Curiosity is a mindset that helps people navigate obstacles and start them on the path to new discoveries that can benefit the business. Managing a culture that enables curiosity and what it brings is integral to navigating the future of business, especially for large or well-established organisations.
In managing this, too many businesses wait for performance reviews to seek or encourage curiosity, which is often too late. Instead, create an environment where performance is regularly discussed from a curious perspective. How can we make this work more effectively? What is getting in the way of success? What is going on behind the outcome we are getting?
The Survivor & Volunteer Mentality
A while back, John Evans’ study on culture known as the “Oz Model” explored the relationship between the way Australia’s feel about expressing their opinion, against how happy (or not so happy they are). Setting up a culture of volunteers, people who feel positive about expressing their feelings and opinion and are equally feeling positive about their time in the business are likely to contribute to solutions in a constructive way. In situations exposed in the Royal Commission, it is unlikely volunteers were at play.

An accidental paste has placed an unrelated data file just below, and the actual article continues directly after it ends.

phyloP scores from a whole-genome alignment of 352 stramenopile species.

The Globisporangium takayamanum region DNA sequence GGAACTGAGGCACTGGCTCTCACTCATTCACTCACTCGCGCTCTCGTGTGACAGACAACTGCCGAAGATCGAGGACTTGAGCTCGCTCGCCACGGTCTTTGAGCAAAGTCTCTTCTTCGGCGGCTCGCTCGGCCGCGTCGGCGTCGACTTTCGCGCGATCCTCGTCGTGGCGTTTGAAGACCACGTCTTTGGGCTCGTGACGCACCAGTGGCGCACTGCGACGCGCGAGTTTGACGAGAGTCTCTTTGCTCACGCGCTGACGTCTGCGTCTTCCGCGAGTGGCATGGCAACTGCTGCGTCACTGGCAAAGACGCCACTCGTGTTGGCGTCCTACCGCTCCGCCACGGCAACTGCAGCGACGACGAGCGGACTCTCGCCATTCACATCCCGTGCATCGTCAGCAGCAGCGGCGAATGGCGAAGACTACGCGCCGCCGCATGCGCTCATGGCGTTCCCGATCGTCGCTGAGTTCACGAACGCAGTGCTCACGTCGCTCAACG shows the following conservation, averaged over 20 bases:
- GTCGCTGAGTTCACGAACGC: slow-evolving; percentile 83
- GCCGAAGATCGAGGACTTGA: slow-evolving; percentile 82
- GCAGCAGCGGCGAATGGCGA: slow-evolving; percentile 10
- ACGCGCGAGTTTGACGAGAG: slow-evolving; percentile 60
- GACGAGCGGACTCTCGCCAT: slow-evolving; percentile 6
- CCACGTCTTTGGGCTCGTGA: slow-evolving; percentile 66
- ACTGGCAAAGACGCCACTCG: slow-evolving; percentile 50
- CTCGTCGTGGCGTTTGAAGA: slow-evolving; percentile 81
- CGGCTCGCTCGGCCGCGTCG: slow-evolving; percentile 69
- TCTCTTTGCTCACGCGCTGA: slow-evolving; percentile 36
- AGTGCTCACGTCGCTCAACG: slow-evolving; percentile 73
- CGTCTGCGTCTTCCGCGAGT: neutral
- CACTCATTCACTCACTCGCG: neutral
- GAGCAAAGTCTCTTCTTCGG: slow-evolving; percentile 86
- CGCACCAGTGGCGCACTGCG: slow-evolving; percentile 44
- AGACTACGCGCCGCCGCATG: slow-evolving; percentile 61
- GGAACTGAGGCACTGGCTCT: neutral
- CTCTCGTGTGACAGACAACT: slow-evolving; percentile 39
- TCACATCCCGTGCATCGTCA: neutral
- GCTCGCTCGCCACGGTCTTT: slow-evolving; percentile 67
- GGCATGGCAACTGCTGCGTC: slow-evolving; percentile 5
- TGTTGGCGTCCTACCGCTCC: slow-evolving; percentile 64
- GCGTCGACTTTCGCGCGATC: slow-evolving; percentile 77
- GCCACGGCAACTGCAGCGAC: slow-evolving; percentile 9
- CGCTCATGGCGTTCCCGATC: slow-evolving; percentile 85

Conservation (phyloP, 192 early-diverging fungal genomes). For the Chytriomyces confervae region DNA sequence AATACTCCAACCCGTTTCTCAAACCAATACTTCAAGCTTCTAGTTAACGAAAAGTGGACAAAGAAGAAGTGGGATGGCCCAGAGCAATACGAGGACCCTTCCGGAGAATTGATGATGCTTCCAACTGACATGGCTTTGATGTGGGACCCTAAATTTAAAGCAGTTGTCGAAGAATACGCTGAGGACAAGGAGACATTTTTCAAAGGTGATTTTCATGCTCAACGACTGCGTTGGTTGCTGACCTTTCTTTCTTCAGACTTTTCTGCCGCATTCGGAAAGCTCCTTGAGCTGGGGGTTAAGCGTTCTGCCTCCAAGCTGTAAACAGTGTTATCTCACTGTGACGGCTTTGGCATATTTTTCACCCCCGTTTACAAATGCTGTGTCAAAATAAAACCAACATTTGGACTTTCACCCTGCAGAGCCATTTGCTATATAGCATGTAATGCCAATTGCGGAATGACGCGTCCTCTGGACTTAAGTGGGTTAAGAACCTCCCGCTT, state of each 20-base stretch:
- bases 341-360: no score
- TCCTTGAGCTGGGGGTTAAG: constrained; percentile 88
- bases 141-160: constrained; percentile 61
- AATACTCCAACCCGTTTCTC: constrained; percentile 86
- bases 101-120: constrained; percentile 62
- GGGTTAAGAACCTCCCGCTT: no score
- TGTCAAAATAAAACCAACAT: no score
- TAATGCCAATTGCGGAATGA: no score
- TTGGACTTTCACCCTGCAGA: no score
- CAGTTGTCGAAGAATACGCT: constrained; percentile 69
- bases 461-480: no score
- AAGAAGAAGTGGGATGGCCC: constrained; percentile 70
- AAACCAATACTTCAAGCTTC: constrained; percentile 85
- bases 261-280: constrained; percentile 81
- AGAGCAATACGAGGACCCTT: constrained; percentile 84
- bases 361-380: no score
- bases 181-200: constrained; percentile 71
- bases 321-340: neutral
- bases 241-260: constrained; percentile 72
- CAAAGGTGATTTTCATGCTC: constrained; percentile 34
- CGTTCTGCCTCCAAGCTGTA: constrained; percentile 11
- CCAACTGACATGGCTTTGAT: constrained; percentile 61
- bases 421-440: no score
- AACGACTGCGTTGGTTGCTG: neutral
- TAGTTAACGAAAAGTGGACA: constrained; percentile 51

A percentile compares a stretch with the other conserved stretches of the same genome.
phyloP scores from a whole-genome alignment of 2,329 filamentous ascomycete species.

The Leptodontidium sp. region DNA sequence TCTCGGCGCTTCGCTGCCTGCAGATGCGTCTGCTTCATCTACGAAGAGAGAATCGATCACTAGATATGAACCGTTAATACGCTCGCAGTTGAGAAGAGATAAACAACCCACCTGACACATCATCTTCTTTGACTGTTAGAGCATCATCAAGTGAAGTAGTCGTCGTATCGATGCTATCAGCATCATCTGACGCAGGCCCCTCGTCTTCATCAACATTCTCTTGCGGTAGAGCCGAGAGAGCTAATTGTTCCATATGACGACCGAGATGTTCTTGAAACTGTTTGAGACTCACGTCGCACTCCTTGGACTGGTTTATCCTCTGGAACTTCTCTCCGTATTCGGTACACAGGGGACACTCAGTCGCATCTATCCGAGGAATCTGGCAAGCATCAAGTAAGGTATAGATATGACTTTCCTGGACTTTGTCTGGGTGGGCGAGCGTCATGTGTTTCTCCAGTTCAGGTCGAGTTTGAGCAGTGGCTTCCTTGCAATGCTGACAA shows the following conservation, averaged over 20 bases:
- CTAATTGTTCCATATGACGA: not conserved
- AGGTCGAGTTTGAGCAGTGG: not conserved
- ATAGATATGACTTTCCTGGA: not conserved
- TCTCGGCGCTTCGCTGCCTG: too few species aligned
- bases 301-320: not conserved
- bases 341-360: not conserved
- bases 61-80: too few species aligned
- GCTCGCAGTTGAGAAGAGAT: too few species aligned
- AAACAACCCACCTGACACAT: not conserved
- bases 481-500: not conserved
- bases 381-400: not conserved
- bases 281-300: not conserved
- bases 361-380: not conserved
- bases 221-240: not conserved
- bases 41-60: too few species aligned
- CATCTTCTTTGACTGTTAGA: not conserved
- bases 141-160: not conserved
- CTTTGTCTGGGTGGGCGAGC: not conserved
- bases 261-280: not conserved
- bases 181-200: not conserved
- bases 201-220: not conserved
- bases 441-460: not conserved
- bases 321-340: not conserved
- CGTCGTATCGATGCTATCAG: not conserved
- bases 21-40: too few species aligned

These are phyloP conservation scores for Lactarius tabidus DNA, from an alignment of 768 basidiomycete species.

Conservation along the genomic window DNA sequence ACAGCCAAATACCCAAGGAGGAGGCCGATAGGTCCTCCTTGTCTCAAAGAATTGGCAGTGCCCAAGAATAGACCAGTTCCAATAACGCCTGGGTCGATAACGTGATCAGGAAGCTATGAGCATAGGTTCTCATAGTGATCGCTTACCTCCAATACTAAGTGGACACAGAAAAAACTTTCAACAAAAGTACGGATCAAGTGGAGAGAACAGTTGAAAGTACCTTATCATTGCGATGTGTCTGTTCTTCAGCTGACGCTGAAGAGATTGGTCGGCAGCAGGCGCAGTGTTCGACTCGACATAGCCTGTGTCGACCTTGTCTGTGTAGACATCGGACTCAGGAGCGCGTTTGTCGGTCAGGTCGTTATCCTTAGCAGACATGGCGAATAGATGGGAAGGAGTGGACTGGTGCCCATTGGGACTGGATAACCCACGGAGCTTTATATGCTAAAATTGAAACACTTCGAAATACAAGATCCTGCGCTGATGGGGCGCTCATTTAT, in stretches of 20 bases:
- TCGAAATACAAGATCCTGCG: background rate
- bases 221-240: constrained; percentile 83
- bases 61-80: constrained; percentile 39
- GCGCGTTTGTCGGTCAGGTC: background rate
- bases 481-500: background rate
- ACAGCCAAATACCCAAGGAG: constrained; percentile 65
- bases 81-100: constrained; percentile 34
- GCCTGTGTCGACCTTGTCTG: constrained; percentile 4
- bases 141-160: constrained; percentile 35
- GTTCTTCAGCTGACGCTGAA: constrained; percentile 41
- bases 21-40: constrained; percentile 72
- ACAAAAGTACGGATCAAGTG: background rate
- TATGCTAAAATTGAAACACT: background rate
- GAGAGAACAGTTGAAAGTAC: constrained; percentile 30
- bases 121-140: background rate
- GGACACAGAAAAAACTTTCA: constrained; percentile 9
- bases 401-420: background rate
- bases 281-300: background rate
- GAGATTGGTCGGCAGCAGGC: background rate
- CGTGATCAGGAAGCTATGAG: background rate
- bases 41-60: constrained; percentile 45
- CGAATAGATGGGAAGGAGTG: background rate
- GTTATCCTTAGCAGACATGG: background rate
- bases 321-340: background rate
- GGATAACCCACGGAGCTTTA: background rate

On the other end of the spectrum, we see survivors, those who are not comfortable expressing their opinions or feelings, albeit they may feel happy in their role. This mentality in a culture reflects low levels of psychological safety, and ultimately leads to gaps in communication or issues that ‘fall through the cracks’.
- Staff can often feel like ‘survivors’ of the system they work in
- Explore how you can create a culture of volunteers
- Can silos in your organisation cultivate threat or internal competitiveness which is unhelpful to the ultimate success of your business?
Refreshing Culture – ‘Rome wasn’t built in a day’
While all the above shines the light on challenges in business culture, it’s important to note that like Rome, culture wasn’t built in a day. If you are a medium to large size organisation who has been in operation for years, it will take time and significant investment to create a culture that empowers stakeholder and customer-centric decision making, curiosity, ownership and volunteers that bring your culture to life.
If culture isn’t considered a driver to performance and the bottom line, then the ownership of a significant cultural change is unlikely to occur. It is the continuous attention to this which moves the dial, not a new policy or system to manage in isolation.
Designing your culture by considering what you will see (literally see) in the actions of your teams will help you shape the way you progressively move the dial. And yes, it might even take a group of leaders who really want to leave a legacy that will have the tenacity and patience to see a significant cultural shift through.
Culture change is more like a game of chess, as opposed to checkers. Once you’re the game, there are many moves and interventions you will take to move the dial, and not every move will ‘work’. It is not one-dimensional, it is not going to change after a big conference or meeting, it is not going to happen because you tell your team to change.